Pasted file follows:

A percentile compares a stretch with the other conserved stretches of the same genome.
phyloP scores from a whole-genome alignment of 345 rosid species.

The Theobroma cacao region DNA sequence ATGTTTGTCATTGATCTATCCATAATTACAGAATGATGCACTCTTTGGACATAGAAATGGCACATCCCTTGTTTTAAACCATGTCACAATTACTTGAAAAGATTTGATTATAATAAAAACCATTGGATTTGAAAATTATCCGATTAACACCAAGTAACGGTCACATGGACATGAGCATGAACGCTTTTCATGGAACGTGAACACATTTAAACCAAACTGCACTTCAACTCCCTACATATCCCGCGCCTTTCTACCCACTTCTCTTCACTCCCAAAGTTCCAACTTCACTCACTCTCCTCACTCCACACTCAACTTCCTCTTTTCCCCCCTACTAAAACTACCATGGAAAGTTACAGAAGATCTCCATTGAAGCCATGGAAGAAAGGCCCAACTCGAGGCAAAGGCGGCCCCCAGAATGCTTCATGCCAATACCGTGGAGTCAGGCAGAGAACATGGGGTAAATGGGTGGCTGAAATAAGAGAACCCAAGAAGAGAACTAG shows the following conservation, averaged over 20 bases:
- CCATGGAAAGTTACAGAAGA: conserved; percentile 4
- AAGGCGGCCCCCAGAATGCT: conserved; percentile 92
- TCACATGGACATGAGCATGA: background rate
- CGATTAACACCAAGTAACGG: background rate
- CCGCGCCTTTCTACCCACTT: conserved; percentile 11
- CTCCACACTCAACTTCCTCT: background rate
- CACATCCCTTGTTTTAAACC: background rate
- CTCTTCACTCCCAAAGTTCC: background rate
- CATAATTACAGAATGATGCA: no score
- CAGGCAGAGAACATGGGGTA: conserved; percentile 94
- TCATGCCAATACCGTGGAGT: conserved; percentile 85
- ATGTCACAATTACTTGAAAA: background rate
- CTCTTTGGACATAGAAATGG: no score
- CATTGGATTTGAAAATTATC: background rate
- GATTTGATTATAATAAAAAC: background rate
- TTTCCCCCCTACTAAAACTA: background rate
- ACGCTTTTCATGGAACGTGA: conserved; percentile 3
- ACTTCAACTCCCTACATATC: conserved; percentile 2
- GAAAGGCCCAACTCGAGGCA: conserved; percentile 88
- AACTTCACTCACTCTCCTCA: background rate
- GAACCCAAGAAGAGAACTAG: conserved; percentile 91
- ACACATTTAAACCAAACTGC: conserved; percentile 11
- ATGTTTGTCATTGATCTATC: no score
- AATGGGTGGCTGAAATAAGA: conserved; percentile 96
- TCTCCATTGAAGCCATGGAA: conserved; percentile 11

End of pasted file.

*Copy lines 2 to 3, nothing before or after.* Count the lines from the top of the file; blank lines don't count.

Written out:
phyloP scores from a whole-genome alignment of 345 rosid species.

The Theobroma cacao region DNA sequence ATGTTTGTCATTGATCTATCCATAATTACAGAATGATGCACTCTTTGGACATAGAAATGGCACATCCCTTGTTTTAAACCATGTCACAATTACTTGAAAAGATTTGATTATAATAAAAACCATTGGATTTGAAAATTATCCGATTAACACCAAGTAACGGTCACATGGACATGAGCATGAACGCTTTTCATGGAACGTGAACACATTTAAACCAAACTGCACTTCAACTCCCTACATATCCCGCGCCTTTCTACCCACTTCTCTTCACTCCCAAAGTTCCAACTTCACTCACTCTCCTCACTCCACACTCAACTTCCTCTTTTCCCCCCTACTAAAACTACCATGGAAAGTTACAGAAGATCTCCATTGAAGCCATGGAAGAAAGGCCCAACTCGAGGCAAAGGCGGCCCCCAGAATGCTTCATGCCAATACCGTGGAGTCAGGCAGAGAACATGGGGTAAATGGGTGGCTGAAATAAGAGAACCCAAGAAGAGAACTAG shows the following conservation, averaged over 20 bases: